October 18, 2010

Mathematician Benoit Mandelbrot Dies At 85

The famous fractal mathematician Benoit Mandelbrot died of cancer on October 14 at the age of 85.

Mandelbrot developed fractals as a mathematical way of understanding the infinite complexity of nature.

The concept has been used to measure coastlines, clouds and other natural phenomena and had far-reaching effects in physics, biology and astronomy.

His family said that he died in a hospice in Cambridge, Massachusetts.

The visionary mathematician had joint French and U.S. nationality and was born into a Jewish family in Poland, but moved to Paris at the age of 11 to escape the Nazis.

He spent most of his life in the U.S. working for IBM computers and eventually became a professor of mathematical science at Yale University.

His seminal works were published in 1977 and 1982.  He argued that seemingly random mathematical shapes followed a pattern if broken down into a single repeating shape.

The concept enabled scientists to measure previously immeasurable objects, including the coastline of the British Isles, the geometry of a lung or a cauliflower.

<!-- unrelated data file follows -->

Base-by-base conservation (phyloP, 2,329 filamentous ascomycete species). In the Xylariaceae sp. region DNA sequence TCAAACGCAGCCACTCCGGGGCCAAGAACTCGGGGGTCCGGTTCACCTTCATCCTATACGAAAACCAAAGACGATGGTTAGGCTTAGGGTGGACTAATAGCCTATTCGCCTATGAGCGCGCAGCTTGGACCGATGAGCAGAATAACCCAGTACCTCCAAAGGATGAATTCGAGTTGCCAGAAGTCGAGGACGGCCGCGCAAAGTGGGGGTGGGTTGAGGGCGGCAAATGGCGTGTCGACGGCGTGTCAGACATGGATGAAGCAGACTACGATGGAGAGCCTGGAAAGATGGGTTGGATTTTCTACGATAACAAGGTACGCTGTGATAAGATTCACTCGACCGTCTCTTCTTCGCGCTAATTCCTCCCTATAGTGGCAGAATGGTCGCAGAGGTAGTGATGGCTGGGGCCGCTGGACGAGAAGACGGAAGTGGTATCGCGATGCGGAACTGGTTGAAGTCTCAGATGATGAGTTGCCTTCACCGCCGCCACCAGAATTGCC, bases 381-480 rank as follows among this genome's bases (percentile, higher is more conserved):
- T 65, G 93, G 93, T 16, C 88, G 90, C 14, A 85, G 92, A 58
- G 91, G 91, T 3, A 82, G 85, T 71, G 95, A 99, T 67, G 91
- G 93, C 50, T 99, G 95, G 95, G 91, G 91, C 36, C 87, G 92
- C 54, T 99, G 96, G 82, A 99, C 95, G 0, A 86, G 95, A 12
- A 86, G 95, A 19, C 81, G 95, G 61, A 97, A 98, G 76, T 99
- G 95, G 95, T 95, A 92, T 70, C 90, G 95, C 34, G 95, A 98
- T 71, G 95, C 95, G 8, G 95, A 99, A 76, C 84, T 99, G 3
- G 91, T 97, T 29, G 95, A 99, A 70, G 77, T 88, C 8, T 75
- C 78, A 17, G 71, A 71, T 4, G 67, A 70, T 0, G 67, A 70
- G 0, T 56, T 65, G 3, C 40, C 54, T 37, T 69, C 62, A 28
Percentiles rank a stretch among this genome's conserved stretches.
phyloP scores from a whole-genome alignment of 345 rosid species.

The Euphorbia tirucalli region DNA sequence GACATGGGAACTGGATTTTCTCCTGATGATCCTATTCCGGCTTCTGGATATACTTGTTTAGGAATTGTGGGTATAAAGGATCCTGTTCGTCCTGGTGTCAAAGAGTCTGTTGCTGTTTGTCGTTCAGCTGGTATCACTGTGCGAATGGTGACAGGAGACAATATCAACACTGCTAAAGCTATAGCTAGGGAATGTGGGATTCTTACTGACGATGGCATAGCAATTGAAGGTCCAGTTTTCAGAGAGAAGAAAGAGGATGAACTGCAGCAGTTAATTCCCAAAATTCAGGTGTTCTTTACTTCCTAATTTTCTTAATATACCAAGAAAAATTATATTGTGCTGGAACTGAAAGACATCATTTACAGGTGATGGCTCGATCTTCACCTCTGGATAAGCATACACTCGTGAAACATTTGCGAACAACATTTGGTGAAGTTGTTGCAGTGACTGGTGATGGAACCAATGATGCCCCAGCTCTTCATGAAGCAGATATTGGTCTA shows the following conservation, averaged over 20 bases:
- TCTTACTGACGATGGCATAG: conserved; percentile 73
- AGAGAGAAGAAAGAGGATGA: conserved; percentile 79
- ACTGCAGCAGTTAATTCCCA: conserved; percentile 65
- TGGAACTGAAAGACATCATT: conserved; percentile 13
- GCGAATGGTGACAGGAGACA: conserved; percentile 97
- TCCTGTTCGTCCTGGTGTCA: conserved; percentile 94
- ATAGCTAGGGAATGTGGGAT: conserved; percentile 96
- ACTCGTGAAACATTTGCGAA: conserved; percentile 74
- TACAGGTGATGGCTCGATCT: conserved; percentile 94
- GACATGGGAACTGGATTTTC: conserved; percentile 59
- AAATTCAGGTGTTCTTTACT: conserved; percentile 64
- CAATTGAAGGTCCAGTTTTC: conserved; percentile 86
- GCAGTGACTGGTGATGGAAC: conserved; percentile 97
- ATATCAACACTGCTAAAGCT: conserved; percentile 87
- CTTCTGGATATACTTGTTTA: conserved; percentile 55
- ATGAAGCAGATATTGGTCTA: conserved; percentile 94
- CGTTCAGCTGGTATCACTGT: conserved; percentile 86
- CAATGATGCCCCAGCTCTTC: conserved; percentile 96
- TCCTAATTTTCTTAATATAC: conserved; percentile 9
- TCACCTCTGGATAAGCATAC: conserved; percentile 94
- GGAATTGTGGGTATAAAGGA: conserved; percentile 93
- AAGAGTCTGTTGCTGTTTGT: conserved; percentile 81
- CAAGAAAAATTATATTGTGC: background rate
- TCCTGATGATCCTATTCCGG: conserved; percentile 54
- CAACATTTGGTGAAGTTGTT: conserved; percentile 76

"If you cut one of the florets of a cauliflower, you see the whole cauliflower but smaller," he explained at the influential Technology Entertainment and Design (TED) conference earlier this year.

"Then you cut again, again, again, and you still get small cauliflowers. So there are some shapes which have this peculiar property, where each part is like the whole, but smaller."

Fractal mathematics also led to technological developments in the fields of digital music and image compression.

It also helped influence pop culture with the patterns being used to create intricate pieces of art.

Mandelbrot was highly critical of the world banking system, saying that the economic model was unable to cope with its own complexity.

French President Nicolas Sarkozy said in a statement that Mandelbrot was a "powerful, original mind that never shied away from innovation and battering preconceived ideas."

"His work, which was entirely developed outside the main research channels, led to a modern information theory," he said.

Image Courtesy Wikipedia